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I run an SSH server on my main machine. What are the security risks here, and advantages/disadvantages to port forwarding or a DMZ?

Also, is there a way to tunnel an SSH server without making changes in the router?

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Security risks

SSH operates on a well-known port. You can reduce the number of criminal attacks by switching to an obscure port number (but note, obscurity is not security). These attacks are a nuisance which fill logs files and use resources.

The biggest risk is that you allow password authentication in SSH. Most break-in attempts try thousands of combinations of popular user names ("root", "john" etc) and popular passwords. Sooner or later they will guess correctly. The best solution is to only allow key-based logins and restrict logins to a specific list of user IDs.

Port Forwarding vs DMZ

Some router vendors have misused the term DMZ to mean wildcard port forwarding. Strictly speaking a DMZ is an isolated LAN segment where you place public facing servers. If those servers are taken over by criminals, the criminals still have no access to your internal LAN (where you keep any confidential or valuable data). I would use both port-forwarding an a true DMZ where possible.

Tunelling to SSH without port-forwarding.

The only way is to set up a reverse-tunnel to an external rendezvous point.

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In my case, the "DMZ" forwards all ports, and isolates the machine from the rest of the network. Unfortunately - I do have some confidential data stored on this machine. This is the way it must be - as the whole point of the server is to allow team members access to code files amidst a project. Also, the DMZ is limiting my ability to SSH within the network. What are the security risks to this data, if any, when using chroot'ing and ssh keys? – FEA5T Aug 7 '12 at 20:12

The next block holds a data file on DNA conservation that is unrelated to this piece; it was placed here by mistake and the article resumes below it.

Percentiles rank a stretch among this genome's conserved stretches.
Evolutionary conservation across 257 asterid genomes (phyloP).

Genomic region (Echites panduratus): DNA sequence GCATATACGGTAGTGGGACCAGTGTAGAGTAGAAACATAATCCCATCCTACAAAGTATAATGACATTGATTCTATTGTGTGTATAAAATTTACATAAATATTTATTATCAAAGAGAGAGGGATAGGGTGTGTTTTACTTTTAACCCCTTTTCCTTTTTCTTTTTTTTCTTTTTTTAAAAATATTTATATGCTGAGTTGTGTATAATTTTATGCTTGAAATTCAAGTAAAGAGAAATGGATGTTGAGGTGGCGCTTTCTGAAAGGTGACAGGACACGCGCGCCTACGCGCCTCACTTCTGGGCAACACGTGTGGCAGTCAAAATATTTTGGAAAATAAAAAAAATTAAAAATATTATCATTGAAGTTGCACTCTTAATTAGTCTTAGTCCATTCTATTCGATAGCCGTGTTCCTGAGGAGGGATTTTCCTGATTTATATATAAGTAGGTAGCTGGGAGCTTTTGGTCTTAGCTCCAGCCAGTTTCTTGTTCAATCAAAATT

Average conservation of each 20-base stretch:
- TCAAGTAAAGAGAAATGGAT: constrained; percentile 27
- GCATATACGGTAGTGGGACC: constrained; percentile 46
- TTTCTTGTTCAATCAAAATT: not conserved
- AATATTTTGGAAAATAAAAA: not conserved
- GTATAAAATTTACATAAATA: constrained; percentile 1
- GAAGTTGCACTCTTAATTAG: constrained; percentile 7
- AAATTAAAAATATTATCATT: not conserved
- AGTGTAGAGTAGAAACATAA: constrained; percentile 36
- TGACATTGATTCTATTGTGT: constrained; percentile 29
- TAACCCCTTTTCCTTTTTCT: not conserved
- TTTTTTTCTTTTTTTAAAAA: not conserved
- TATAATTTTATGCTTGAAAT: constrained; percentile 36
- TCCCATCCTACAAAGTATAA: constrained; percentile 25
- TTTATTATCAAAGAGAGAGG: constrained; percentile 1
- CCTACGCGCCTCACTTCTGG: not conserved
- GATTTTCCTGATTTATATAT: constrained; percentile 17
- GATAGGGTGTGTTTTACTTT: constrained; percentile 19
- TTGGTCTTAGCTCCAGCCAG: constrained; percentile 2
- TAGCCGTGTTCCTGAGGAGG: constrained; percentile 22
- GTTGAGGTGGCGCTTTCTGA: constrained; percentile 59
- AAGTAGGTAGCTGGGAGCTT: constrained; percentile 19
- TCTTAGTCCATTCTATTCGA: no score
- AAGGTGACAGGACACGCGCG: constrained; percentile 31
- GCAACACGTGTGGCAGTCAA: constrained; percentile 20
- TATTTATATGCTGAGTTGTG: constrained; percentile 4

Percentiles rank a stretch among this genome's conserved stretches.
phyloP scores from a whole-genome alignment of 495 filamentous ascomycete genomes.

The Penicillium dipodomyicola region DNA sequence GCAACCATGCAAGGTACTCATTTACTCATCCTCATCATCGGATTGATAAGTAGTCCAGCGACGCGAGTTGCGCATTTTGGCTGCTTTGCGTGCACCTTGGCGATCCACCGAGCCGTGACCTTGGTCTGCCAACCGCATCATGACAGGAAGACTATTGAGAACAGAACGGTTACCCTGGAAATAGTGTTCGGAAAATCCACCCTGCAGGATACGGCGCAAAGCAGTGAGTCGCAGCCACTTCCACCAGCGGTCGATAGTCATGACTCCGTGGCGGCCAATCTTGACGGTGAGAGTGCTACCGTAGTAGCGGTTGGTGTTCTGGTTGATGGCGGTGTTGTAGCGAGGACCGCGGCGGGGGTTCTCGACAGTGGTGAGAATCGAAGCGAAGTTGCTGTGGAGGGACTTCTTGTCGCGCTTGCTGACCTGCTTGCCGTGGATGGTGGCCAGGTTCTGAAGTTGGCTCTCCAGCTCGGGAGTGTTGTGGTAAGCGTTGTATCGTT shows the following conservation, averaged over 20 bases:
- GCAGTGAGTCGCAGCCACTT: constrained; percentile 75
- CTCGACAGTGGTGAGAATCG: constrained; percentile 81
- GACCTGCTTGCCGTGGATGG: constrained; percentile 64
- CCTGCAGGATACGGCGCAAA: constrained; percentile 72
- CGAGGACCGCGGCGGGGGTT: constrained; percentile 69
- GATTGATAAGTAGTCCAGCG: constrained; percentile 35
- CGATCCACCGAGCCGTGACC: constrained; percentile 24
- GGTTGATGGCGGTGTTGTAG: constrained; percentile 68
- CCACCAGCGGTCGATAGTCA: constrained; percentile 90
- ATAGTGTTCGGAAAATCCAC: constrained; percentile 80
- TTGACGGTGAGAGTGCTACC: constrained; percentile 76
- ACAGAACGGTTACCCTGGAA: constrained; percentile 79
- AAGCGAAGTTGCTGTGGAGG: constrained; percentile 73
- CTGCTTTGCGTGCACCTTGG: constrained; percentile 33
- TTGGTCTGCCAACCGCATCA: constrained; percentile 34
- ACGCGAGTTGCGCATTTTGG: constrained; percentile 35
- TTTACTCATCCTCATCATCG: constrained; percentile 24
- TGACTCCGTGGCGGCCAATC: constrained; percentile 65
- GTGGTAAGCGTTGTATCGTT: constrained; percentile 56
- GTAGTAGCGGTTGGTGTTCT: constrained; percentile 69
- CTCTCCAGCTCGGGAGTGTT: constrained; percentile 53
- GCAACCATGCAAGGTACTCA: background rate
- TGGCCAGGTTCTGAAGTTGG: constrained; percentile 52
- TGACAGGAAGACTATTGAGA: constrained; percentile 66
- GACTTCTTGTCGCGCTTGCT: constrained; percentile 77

If you chroot the SSH users, they can't share files. If that's OK then it is obviously more secure. The risk is that someone will be careless with their private key and that your server will contain an unpatched vulnerability that allows privilege escalation. – RedGrittyBrick Aug 7 '12 at 20:17
When I say chroot I really meant restricting user file access to specific folders per user. Sorry if my terminology is not up to par. How real is the thread of an unpartched vulnerability? Does this depend on the ssh server software...OS security, firewall settings etc etc? How can the vulnerability of keyfiles (that have been passed out) be mitigated? – FEA5T Aug 8 '12 at 0:46

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